Reliability and Discriminative Ability of Badminton Specific Change of Direction Testing
Paterson, Samuel John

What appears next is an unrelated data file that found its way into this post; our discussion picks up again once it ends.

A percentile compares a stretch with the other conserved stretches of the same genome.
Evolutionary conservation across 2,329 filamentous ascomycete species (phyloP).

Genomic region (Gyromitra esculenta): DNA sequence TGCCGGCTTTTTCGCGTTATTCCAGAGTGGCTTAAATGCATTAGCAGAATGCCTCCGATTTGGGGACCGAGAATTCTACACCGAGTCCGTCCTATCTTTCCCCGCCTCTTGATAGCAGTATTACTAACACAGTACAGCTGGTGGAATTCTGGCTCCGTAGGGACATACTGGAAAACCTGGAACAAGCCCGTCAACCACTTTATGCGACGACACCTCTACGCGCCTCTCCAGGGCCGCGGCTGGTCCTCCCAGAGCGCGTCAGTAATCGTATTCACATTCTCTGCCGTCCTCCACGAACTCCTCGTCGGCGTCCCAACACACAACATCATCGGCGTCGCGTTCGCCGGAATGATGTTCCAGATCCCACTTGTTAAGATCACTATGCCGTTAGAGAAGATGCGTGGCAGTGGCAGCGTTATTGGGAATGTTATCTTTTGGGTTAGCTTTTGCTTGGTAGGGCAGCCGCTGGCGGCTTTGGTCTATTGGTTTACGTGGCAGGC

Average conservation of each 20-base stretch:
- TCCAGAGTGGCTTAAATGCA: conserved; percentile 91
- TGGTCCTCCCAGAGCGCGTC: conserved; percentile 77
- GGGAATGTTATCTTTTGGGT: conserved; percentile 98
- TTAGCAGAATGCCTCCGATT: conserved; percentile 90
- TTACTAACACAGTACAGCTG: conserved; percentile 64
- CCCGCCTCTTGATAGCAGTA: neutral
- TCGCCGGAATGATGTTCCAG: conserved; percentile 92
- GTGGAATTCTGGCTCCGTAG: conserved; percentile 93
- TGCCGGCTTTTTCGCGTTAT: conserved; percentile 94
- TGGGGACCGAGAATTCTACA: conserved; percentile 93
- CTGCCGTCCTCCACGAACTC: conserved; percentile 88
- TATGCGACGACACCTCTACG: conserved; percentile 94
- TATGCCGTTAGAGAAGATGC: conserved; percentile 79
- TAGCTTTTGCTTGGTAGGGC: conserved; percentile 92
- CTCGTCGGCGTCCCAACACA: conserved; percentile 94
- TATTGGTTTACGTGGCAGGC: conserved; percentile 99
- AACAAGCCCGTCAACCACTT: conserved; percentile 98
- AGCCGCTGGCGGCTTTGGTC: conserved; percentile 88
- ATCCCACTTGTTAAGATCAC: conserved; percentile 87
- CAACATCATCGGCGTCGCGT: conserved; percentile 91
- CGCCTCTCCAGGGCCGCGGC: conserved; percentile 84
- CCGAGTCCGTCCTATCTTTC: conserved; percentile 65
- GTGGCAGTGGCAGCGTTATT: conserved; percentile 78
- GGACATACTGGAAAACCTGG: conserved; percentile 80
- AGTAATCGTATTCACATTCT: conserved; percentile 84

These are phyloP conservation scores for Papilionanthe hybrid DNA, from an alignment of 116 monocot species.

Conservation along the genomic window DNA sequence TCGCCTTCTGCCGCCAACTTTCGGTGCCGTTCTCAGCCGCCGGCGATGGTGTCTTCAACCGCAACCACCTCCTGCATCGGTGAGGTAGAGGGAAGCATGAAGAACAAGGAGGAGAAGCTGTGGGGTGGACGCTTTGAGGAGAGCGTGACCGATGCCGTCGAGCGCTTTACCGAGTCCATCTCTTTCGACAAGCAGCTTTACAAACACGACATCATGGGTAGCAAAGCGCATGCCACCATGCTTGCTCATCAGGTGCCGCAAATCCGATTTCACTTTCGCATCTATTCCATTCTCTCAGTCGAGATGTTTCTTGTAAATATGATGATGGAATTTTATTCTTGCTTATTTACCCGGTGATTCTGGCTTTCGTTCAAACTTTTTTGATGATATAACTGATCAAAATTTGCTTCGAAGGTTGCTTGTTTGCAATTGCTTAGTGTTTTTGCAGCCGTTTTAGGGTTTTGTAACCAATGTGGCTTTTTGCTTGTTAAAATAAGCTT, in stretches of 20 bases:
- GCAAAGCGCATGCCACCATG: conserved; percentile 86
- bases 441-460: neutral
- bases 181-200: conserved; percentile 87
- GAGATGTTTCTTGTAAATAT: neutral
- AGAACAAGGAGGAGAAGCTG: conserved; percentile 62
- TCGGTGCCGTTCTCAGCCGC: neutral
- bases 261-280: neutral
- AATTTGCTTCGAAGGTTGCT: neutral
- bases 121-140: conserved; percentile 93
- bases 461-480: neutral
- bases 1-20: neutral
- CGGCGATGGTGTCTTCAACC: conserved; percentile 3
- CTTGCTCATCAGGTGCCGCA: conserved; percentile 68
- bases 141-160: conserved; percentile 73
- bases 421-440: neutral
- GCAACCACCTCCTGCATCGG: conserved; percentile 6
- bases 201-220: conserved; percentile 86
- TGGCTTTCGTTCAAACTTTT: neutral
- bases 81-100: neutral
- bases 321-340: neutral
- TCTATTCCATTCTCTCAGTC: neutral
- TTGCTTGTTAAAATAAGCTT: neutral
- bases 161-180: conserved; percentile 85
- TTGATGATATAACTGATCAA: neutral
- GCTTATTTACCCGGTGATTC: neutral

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As one of the fastest sports in the world, the agility component of badminton is crucial in maximising performance. Agility involves two components, the perceptual and decision making component and the physical change of direction (COD) component. COD assessments most often include a single temporal measure, which provides a measure of the COD ability that in most cases inadequately informs programming for COD enhancement in badminton athletes. As an alternative, the multi-faceted badminton specific assessment (BSA) battery has been proposed, which includes the following nine measures: height, body mass, leg length, eight site sum of skinfold, frontal split hip flexibility, sagittal split hip flexibility, vertical counter-movement jump (V-CMJ), multi- directional lunge test (MDLT) and multi-directional cyclic COD test (MDCT). The overall purpose of this thesis was to develop a BSA and to establish which measures best predict overall badminton performance. In study one (Chapter 3), the reliability of two newly designed tests (MDLT and MDCT) was assessed. The MDLT (change in the mean = 0.33-6.78%; TE = 0.03-0.11 s; ICC = 0.55-0.96) and MDCT (change in the mean = 0.12-5.87%; TE = 0.05-0.20 s; ICC = 0.57-0.98) were confirmed to be reliable. In study two (Chapter 4), the purpose was to establish which components of the BSA best predict COD and overall performance in badminton. The best predictors of COD performance were the MDLT (female – r = 0.58; male – r = 0.57), frontal split hip flexibility (F – r = -0.72, M – r = -0.36), eight site sum of skinfold (F – r = 0.65) and V-CMJ (M – r = - 0.49). The BSA was most effective in predicting badminton ability in female athletes; specifically the MDLT (r = 0.59), height (r = 0.51) and V-CMJ (r = -0.48). These findings suggest that the following BSA measures may be utilised to effectively assess the following anthropometric characteristics and performance qualities in badminton athletes: height, leg length, eight site sum of skinfold, frontal split hip flexibility, V-CMJ, MDLT and MDCT. The MDLT may also be replaced by a single forward lunge to assess horizontal neuromuscular capability based on the very large to near perfect correlations (r > 0.75, p < 0.001) between all MDLT directions. To further enhance the diagnostic potential of the MDCT, four consecutive cycles in a single direction may be implemented to better utilise elastic energy of the stretch shorten cycle and mimic the repetitive COD nature of badminton.